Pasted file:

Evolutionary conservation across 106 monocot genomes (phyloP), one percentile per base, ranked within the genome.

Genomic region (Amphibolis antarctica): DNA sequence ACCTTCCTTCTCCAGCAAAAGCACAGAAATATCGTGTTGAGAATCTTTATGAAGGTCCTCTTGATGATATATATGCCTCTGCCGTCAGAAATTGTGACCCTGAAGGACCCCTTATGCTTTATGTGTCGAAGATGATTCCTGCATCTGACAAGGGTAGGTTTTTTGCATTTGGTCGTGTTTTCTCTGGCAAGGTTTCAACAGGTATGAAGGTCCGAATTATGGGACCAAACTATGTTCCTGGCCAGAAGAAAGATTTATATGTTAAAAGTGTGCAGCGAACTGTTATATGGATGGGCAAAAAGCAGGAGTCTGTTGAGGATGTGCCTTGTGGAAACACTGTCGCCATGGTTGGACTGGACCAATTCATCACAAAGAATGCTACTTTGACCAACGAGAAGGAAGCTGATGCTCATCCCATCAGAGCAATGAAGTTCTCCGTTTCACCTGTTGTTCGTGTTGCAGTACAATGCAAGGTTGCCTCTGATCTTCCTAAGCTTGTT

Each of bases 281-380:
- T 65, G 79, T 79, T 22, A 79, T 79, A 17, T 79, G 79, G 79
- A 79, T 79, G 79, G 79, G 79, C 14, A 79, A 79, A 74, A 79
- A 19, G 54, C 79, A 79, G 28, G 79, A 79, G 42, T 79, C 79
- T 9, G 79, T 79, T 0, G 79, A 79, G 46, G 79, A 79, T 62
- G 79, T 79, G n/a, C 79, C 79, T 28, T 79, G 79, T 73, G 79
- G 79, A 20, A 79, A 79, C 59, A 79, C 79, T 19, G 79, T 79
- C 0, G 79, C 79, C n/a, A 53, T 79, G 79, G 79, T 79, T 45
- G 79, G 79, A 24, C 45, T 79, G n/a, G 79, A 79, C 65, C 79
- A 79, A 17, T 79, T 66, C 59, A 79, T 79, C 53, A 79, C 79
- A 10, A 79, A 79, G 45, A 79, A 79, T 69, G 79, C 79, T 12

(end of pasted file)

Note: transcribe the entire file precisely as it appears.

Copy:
Evolutionary conservation across 106 monocot genomes (phyloP), one percentile per base, ranked within the genome.

Genomic region (Amphibolis antarctica): DNA sequence ACCTTCCTTCTCCAGCAAAAGCACAGAAATATCGTGTTGAGAATCTTTATGAAGGTCCTCTTGATGATATATATGCCTCTGCCGTCAGAAATTGTGACCCTGAAGGACCCCTTATGCTTTATGTGTCGAAGATGATTCCTGCATCTGACAAGGGTAGGTTTTTTGCATTTGGTCGTGTTTTCTCTGGCAAGGTTTCAACAGGTATGAAGGTCCGAATTATGGGACCAAACTATGTTCCTGGCCAGAAGAAAGATTTATATGTTAAAAGTGTGCAGCGAACTGTTATATGGATGGGCAAAAAGCAGGAGTCTGTTGAGGATGTGCCTTGTGGAAACACTGTCGCCATGGTTGGACTGGACCAATTCATCACAAAGAATGCTACTTTGACCAACGAGAAGGAAGCTGATGCTCATCCCATCAGAGCAATGAAGTTCTCCGTTTCACCTGTTGTTCGTGTTGCAGTACAATGCAAGGTTGCCTCTGATCTTCCTAAGCTTGTT

Each of bases 281-380:
- T 65, G 79, T 79, T 22, A 79, T 79, A 17, T 79, G 79, G 79
- A 79, T 79, G 79, G 79, G 79, C 14, A 79, A 79, A 74, A 79
- A 19, G 54, C 79, A 79, G 28, G 79, A 79, G 42, T 79, C 79
- T 9, G 79, T 79, T 0, G 79, A 79, G 46, G 79, A 79, T 62
- G 79, T 79, G n/a, C 79, C 79, T 28, T 79, G 79, T 73, G 79
- G 79, A 20, A 79, A 79, C 59, A 79, C 79, T 19, G 79, T 79
- C 0, G 79, C 79, C n/a, A 53, T 79, G 79, G 79, T 79, T 45
- G 79, G 79, A 24, C 45, T 79, G n/a, G 79, A 79, C 65, C 79
- A 79, A 17, T 79, T 66, C 59, A 79, T 79, C 53, A 79, C 79
- A 10, A 79, A 79, G 45, A 79, A 79, T 69, G 79, C 79, T 12